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“It's a precarious career, working project to project, often on low salaries," she says. “The knock-on effect of a venue closing means hundreds of technicians, casual staff, front of house staff are unemployed, as well as the directors, designers and performers; all self-employed with no job security, sick pay or holiday pay.”

The Government has announced a £1.57 billion support package for arts, culture and heritage groups, billed by ministers as the ‘biggest ever one-off investment’ of its kind.

Culture secretary Oliver Dowden said the funding in grants and loans will protect most jobs in the culture sector, but not all – Nuffield Southampton Theatres has already gone into administration, while the National Theatre has made all of its front-of-house staff redundant.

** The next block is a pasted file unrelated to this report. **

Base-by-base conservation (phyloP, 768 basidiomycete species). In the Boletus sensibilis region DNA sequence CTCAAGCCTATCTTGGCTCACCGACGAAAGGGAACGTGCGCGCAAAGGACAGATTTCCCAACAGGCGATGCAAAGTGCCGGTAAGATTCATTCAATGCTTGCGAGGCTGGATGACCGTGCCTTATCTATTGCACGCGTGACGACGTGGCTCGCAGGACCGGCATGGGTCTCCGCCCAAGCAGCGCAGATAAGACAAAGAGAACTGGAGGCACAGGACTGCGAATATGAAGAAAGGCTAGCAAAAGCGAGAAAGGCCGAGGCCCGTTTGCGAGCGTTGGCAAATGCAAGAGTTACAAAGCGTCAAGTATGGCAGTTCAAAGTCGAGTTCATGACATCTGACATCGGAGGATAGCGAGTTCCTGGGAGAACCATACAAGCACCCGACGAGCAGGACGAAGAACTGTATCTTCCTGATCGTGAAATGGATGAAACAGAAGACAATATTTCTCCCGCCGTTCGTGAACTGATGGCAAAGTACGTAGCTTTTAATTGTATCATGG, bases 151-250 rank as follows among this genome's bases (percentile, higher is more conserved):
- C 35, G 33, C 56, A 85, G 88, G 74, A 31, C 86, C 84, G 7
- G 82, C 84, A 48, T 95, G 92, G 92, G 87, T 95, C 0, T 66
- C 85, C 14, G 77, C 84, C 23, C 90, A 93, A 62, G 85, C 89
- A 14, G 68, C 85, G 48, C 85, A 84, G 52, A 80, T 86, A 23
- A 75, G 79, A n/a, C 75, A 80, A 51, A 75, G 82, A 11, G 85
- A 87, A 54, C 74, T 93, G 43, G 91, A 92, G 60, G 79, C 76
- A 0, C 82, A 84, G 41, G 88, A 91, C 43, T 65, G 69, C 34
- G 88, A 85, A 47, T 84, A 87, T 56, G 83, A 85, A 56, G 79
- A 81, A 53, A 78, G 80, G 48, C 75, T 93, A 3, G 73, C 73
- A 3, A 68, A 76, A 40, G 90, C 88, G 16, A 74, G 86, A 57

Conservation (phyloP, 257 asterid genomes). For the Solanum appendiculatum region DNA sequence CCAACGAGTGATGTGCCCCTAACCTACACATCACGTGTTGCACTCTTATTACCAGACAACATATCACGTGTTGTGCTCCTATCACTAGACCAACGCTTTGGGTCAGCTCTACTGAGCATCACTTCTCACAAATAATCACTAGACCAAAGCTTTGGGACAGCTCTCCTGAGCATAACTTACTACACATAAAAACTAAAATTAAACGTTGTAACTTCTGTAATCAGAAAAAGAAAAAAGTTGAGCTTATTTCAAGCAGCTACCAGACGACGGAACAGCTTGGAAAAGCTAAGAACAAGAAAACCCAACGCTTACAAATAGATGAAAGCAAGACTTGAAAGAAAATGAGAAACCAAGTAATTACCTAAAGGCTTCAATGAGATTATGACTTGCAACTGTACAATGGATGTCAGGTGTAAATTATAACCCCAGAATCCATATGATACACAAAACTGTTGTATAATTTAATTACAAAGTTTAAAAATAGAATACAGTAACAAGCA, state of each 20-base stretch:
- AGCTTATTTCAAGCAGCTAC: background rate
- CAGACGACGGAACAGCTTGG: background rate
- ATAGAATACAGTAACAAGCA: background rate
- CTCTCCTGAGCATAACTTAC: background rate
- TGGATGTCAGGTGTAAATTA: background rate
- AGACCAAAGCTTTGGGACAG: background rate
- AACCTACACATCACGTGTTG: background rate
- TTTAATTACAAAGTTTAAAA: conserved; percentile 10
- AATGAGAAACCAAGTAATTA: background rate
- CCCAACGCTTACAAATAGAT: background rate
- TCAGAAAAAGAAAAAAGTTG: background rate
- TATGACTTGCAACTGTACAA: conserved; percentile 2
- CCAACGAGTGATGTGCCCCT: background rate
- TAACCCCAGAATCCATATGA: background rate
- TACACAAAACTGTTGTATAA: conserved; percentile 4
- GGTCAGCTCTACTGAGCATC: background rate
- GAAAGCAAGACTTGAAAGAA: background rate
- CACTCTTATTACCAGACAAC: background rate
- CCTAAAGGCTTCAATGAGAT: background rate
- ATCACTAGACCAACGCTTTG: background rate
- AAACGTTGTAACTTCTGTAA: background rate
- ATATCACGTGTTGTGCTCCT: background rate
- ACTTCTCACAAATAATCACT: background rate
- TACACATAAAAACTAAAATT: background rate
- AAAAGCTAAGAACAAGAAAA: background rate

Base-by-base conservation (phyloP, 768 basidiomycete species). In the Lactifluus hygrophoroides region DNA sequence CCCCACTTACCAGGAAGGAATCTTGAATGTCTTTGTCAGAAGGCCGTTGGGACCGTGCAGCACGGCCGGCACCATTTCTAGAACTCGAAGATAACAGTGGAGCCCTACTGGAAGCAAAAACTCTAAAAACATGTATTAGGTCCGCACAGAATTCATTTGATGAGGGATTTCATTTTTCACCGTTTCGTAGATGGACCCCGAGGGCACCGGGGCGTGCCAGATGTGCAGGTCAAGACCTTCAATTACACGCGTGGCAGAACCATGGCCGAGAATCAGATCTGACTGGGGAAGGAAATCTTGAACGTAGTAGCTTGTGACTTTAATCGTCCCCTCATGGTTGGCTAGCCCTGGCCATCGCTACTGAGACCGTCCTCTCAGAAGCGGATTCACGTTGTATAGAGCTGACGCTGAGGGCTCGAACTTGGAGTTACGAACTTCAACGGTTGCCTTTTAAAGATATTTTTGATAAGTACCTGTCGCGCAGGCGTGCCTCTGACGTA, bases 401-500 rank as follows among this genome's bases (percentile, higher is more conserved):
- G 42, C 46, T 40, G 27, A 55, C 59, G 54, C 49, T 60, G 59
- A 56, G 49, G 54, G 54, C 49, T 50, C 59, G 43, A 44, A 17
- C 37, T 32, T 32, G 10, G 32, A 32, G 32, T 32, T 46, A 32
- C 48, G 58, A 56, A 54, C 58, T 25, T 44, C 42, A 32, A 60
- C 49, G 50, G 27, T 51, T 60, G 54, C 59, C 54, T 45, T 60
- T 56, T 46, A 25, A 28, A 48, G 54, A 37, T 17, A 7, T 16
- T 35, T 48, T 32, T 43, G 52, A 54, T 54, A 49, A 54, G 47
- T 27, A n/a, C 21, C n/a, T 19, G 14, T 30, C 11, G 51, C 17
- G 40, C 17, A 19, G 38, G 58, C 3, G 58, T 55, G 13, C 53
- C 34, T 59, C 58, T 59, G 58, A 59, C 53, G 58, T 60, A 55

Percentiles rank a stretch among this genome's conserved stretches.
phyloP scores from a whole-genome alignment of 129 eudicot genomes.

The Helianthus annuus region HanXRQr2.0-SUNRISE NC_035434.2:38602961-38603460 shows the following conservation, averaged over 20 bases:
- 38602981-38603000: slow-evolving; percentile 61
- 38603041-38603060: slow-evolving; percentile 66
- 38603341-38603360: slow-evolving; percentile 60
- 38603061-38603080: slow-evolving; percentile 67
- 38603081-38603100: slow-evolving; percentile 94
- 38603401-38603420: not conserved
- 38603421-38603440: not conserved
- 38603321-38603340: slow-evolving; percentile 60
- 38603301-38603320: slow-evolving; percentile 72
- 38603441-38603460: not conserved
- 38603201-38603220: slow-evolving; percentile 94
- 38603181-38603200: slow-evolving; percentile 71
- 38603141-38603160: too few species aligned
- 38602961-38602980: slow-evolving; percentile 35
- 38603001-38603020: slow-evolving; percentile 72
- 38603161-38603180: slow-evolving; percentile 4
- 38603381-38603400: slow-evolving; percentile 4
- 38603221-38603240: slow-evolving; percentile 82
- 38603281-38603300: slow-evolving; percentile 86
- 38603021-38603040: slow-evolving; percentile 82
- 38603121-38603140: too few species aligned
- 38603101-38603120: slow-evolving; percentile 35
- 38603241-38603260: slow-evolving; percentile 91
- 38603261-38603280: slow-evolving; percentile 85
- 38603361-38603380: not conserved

“The real question is whether the venues will be able so survive long enough to start making shows again," Bethany says. “Until there are rehearsals or shows being planned, there will be no work for freelancers.

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“There's a massive, scary ‘fingers crossed’ that this financial package from the Government will keep venues afloat until they are able to employ us to make shows again.”

Performances can take place outside from July 11, but only with ‘a limited and socially distanced audience’. Mr Dowden said the Government was ‘working hard to get indoor audiences back as soon as we safely can’.

Bethany says she is unsure as to when her crowdfunder will close.

“There have been other funds set up recently such as the Netflix-supported Theatre Artists Fund. However, people have really appreciated the simplicity and trust with which I've distributed the money – without too many hoops to jump through or criteria.”